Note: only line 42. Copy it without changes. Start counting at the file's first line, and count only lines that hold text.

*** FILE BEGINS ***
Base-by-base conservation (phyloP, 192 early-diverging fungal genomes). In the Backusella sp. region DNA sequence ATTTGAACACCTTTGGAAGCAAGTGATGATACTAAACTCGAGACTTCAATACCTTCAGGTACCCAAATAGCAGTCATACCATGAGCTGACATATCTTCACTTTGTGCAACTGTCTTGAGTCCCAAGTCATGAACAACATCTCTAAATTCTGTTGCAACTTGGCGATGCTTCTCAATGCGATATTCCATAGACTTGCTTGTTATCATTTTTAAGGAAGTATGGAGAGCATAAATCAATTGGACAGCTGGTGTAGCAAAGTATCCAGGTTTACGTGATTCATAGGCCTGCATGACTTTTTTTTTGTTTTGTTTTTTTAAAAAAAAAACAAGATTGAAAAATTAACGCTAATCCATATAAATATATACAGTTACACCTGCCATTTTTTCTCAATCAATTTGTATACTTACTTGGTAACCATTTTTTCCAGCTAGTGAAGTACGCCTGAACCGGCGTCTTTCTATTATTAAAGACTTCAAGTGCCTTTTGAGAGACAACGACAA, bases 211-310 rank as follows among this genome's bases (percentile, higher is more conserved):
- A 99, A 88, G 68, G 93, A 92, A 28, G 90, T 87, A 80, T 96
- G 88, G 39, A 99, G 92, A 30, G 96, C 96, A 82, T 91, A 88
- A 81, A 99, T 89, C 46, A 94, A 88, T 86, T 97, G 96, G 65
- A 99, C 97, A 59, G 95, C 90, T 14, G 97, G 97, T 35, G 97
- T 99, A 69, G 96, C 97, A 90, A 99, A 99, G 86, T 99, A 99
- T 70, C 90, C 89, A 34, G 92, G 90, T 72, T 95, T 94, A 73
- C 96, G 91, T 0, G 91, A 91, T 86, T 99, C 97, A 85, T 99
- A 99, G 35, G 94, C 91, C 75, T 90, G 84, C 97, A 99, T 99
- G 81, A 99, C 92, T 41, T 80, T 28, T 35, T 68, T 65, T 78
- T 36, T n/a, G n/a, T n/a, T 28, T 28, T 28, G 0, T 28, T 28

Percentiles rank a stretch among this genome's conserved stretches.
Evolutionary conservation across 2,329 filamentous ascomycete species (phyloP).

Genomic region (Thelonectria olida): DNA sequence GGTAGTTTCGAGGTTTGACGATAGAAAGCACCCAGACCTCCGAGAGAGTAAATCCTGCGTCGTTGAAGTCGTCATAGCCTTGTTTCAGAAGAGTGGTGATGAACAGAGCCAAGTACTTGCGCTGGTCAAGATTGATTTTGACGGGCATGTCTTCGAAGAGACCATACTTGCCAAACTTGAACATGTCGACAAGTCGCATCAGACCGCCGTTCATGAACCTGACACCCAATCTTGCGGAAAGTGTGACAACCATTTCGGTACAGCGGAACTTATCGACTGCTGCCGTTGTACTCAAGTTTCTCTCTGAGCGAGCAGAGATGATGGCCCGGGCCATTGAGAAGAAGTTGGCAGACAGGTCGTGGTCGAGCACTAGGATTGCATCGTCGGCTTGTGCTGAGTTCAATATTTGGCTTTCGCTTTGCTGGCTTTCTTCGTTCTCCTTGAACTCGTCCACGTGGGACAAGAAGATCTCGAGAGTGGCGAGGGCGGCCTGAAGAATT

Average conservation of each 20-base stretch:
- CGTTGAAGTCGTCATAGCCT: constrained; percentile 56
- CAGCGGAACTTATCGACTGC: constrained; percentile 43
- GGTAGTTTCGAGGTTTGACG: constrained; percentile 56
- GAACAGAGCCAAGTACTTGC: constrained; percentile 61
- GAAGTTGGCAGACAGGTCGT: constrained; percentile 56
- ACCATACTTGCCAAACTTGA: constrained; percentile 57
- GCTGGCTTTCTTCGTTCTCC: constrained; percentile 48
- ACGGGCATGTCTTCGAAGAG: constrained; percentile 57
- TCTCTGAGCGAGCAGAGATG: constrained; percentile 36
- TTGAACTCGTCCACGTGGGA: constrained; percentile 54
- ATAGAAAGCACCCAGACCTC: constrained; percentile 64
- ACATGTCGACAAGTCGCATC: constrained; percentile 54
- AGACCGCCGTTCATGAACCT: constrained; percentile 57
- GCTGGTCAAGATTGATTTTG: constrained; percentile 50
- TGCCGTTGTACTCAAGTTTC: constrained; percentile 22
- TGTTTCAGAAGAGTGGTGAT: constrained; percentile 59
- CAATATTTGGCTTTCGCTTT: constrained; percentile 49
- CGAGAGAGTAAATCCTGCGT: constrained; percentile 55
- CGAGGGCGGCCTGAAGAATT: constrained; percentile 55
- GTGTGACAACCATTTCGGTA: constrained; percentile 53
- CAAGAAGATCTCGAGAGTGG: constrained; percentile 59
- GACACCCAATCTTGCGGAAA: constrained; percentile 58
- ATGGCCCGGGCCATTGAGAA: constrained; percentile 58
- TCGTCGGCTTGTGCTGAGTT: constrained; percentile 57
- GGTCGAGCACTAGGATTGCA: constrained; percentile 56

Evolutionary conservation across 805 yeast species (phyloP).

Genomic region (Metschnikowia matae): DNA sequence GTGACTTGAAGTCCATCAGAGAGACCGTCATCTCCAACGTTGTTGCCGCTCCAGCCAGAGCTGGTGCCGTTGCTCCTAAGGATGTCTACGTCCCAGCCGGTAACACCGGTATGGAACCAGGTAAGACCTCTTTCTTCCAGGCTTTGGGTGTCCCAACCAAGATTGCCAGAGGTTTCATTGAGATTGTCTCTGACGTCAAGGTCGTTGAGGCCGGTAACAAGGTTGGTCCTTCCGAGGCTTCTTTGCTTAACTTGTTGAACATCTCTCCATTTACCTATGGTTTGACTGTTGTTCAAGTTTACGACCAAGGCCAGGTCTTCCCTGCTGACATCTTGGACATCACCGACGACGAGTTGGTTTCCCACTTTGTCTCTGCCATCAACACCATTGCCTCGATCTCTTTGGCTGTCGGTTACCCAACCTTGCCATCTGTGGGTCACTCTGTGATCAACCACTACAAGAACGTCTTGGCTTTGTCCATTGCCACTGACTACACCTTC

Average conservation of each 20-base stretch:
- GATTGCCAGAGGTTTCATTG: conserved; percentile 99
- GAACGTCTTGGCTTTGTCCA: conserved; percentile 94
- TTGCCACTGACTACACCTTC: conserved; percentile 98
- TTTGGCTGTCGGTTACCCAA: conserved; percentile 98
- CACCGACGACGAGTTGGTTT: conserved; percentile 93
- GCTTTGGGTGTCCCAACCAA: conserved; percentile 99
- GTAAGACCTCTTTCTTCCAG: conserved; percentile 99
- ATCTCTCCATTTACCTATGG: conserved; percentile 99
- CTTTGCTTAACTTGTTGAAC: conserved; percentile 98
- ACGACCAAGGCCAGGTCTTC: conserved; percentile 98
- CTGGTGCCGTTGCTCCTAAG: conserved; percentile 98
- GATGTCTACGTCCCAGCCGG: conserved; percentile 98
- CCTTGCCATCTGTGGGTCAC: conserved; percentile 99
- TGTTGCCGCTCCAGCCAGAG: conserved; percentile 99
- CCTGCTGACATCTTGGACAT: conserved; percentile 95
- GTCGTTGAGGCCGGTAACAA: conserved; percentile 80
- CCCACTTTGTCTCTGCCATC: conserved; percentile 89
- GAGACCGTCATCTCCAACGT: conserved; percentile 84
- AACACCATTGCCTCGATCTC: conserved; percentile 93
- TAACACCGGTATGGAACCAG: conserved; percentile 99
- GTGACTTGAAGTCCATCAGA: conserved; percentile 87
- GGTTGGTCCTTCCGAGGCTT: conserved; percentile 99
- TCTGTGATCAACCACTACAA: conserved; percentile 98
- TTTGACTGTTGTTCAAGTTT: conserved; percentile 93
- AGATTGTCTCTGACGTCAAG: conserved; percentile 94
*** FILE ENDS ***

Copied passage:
Genomic region (Metschnikowia matae): DNA sequence GTGACTTGAAGTCCATCAGAGAGACCGTCATCTCCAACGTTGTTGCCGCTCCAGCCAGAGCTGGTGCCGTTGCTCCTAAGGATGTCTACGTCCCAGCCGGTAACACCGGTATGGAACCAGGTAAGACCTCTTTCTTCCAGGCTTTGGGTGTCCCAACCAAGATTGCCAGAGGTTTCATTGAGATTGTCTCTGACGTCAAGGTCGTTGAGGCCGGTAACAAGGTTGGTCCTTCCGAGGCTTCTTTGCTTAACTTGTTGAACATCTCTCCATTTACCTATGGTTTGACTGTTGTTCAAGTTTACGACCAAGGCCAGGTCTTCCCTGCTGACATCTTGGACATCACCGACGACGAGTTGGTTTCCCACTTTGTCTCTGCCATCAACACCATTGCCTCGATCTCTTTGGCTGTCGGTTACCCAACCTTGCCATCTGTGGGTCACTCTGTGATCAACCACTACAAGAACGTCTTGGCTTTGTCCATTGCCACTGACTACACCTTC